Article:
No Comment, Quotation — January 13, 2012, 11:38 am

Donne: An Anatomy of the World

And new philosophy calls all in doubt,
The element of fire is quite put out,
The sun is lost, and th’ earth, and no man’s wit
Can well direct him where to look for it.
And freely men confess that this world’s spent,
When in the planets and the firmament
They seek so many new; they see that this
Is crumbled out again to his atomies.
‘Tis all in pieces, all coherence gone,
All just supply, and all relation;
Prince, subject, father, son, are things forgot,
For every man alone thinks he hath got
To be a phoenix, and that then can be
None of that kind, of which he is, but he.
This is the world’s condition now, and now
She that should all parts to reunion bow,
She that had all magnetic force alone,
To draw, and fasten sund’red parts in one;
She whom wise nature had invented then
When she observ’d that every sort of men
Did in their voyage in this world’s sea stray,
And needed a new compass for their way;
She that was best and first original
Of all fair copies, and the general
Steward to fate; she whose rich eyes and breast
Gilt the West Indies, and perfum’d the East;
Whose having breath’d in this world, did bestow
Spice on those Isles, and bade them still smell so,
And that rich India which doth gold inter,
Is but as single money, coin’d from her;
She to whom this world must it self refer,
As suburbs or the microcosm of her,
She, she is dead; she’s dead: when thou know’st this,
Thou know’st how lame a cripple this world is

John Donne, conclusion from An Anatomy of the World, Wherein, by occasion of the untimely death of Mistress Elizabeth Drury, the frailty and the decay of this whole world is represented. The First Anniversary (1611)

There comes a point in the poetical life of John Donne when the satirical, love-obsessed, fashionably depressed young man gives way to the solipsistic cleric and philosopher. This seems to happen right around the time of this poem, the “First Anniversary,” written for Donne’s wealthy patron, Sir Robert Drury. The poem marks the death of Drury’s beloved daughter Elizabeth, who passed away in December 1610 at the age of fourteen. On the surface, it is about the dark world her departure left for her loved ones. Donne contrasts this world with the one that continues about its business, not noticing Elizabeth’s passing—a world that offends the aggrieved. His commemoration of tragic loss now seems a bit clichéd, but its conceit is brilliant: it is not the death of Elizabeth we mark, but the death of the world. Surely Donne means this in a philosophic sense—the sense of Heraclitus, who taught that one cannot step into the same river twice—as well as in a Christian sense.

Yet, as with so much of Donne’s work, the poem contains many layers of meaning. Most are related more to Donne and his life than to Elizabeth. He is, after all, the poem’s voice. It is the transformation of his world we are examining. And indeed we know, not simply from this poem, that his life was being transformed; that his way of relating to the world was evolving. The author of slyly erotic poetry is fading away. Another Donne is coming in his place.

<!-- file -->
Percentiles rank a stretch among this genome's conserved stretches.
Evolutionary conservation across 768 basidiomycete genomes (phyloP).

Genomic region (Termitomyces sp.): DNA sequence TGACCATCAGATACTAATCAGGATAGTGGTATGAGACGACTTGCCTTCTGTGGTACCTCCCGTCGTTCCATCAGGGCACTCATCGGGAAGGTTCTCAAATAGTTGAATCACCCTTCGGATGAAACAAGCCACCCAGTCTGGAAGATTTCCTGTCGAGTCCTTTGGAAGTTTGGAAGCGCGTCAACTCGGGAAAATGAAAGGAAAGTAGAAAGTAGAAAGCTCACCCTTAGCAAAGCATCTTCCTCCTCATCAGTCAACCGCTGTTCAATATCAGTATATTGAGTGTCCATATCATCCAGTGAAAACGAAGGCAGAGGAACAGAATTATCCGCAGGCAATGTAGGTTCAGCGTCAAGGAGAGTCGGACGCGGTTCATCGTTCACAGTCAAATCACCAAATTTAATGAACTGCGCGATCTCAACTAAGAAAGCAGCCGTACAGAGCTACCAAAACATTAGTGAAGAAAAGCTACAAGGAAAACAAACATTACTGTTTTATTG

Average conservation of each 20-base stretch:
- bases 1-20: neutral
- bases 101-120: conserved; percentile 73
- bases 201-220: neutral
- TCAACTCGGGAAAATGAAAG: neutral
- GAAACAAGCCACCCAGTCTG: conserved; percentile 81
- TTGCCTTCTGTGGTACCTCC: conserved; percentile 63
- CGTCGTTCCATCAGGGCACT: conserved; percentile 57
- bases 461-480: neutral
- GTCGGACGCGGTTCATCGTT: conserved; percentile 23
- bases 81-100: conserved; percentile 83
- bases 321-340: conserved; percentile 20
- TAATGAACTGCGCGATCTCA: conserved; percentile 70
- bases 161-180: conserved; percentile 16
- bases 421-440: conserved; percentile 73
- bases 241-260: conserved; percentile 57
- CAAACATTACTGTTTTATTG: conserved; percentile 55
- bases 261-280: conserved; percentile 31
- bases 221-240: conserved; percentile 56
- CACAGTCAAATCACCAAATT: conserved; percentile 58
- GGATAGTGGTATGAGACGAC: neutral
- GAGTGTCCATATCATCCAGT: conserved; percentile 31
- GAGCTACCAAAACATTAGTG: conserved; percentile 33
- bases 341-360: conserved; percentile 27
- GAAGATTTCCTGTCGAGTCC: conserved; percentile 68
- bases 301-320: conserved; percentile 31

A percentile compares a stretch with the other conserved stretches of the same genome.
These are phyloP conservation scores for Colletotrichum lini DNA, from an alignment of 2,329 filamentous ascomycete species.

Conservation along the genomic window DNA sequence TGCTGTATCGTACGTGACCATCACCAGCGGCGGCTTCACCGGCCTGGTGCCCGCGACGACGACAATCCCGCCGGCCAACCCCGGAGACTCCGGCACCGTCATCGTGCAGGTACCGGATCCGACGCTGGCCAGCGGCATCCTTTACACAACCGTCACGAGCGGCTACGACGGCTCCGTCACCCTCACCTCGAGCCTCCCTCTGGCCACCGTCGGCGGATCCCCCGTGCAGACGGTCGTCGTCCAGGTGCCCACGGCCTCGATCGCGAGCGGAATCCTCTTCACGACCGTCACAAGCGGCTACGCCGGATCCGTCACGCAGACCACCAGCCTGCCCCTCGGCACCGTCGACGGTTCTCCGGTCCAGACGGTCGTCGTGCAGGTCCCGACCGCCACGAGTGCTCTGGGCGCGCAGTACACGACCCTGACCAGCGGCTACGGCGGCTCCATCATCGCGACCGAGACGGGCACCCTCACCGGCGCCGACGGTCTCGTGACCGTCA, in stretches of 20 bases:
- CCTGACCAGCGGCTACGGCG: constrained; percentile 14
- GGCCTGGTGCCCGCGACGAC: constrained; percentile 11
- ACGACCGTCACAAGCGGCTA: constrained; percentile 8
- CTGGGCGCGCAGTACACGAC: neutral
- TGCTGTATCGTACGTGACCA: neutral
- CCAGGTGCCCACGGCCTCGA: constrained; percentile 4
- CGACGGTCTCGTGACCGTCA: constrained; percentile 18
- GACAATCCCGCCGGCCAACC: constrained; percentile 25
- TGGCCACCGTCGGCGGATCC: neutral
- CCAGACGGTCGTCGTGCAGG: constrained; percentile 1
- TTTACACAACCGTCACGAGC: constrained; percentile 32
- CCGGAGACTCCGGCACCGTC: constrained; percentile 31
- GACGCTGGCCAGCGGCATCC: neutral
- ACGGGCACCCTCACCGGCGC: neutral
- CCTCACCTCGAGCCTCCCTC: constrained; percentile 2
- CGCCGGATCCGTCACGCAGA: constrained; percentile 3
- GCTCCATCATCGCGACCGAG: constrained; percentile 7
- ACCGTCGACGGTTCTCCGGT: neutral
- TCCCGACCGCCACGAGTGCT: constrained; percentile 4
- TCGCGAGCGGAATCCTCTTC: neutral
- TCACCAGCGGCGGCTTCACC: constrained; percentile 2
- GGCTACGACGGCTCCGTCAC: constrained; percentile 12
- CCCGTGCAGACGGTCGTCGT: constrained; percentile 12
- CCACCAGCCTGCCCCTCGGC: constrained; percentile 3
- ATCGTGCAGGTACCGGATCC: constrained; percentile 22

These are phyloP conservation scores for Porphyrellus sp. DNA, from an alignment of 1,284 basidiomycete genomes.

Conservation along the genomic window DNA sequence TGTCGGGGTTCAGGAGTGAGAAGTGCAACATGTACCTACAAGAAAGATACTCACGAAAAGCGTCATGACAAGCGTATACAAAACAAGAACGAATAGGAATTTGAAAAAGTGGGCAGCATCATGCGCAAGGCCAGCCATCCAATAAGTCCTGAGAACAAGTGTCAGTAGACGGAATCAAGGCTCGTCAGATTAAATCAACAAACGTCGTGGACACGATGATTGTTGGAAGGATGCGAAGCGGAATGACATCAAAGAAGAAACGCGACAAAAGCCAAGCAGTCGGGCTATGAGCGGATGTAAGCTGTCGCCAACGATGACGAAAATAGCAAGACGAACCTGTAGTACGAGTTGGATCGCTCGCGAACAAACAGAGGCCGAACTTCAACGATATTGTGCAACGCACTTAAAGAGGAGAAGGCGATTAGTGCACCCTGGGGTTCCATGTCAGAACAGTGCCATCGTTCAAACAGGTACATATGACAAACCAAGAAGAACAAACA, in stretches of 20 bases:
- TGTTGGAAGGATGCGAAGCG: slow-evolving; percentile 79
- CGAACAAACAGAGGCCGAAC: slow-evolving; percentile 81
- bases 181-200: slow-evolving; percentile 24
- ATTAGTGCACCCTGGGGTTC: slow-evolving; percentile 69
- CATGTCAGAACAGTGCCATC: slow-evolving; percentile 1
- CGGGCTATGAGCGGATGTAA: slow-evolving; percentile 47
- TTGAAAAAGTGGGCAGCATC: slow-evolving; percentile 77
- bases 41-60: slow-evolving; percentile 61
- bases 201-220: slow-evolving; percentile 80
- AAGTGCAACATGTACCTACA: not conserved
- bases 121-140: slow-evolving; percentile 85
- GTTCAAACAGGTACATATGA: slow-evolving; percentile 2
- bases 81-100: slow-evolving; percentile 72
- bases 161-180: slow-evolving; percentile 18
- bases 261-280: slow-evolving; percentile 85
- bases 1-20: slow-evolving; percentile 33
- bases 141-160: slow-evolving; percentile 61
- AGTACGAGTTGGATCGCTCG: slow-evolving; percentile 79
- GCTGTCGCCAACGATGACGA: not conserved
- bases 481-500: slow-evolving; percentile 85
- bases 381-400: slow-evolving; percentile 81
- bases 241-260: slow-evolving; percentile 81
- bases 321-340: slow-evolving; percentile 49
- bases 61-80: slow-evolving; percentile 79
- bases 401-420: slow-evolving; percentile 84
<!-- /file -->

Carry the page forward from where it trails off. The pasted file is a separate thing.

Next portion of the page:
Some of this transformation was related to the religious politics of his day. Donne’s family was devoutly Catholic. His brother Henry was arrested and brutally tortured over his suspected links to a Catholic insurrection, and once harbored a Catholic priest, which was then regarded as an act of treason. He died a gruesome death from bubonic plague at Newgate Prison. The experience affected Donne deeply. He later came under intense pressure to distance himself from his Catholicism, and then to take orders as an Anglican. Donne could have ignored this pressure only at great peril, since it came directly from the king and senior court officials (note this curious language in the poem: “All just supply, and all relation;/ Prince, subject”). Ultimately, he succumbed, writing anti-Catholic tracts and taking Anglican orders. From John Donne, Catholic, occasional poet, and minor lawyer, emerged John Donne, Anglican divine.

These facts surely help us better understand the words “new philosophy calls all in doubt,/ The element of fire is quite put out.” The “new philosophy” becomes Protestantism, the force of the Reformation, the force that shattered Donne’s world, and the force he embraced in order to survive (“For every man alone thinks he hath got/ To be a phoenix”). But it is also a new spirit of inquiry, a love of science, a rejection of the old constraints of dogma. It is the new world being born in England, one filled with new tensions and conflicts. Donne’s attitude toward this transformation is at once pained and ambivalent: “’Tis all in pieces, all coherence gone,” he writes. Hardly the words of a zealous convert, but nevertheless those of a man treading a new path, uncertain where it will lead. They might also be read as prophesying a world to come: England, on the path to civil war.

What, in the end, is Donne’s “Anatomy of the World”? Is it an effort to provide solace? Or is it a work filled with sorrow for a world extinguished, and with joy and foreboding about the world that has taken its place? “She, she… she” he writes, in an odd refrain found also in the lyrics of a John Dowland song popular in Donne’s time (posted below). But this “she” is more than Elizabeth, and more even than a female archetype. For Donne sees in human history a long chain of worlds shattered and replaced, of men and women born and remade, of life everlasting and transfigured. It is a powerful and solemn vision.

Listen to Glenn Gould perform Orlando Gibbons’s Fantasy in C Major, composed around 1612.

Listen to John Dowland’s “Say Love, If Ever Thou Didst Find,” from the Third and Last Booke of Songs or Aires (1603), here in a performance by Anthony Rooley and The Consort of Musicke:

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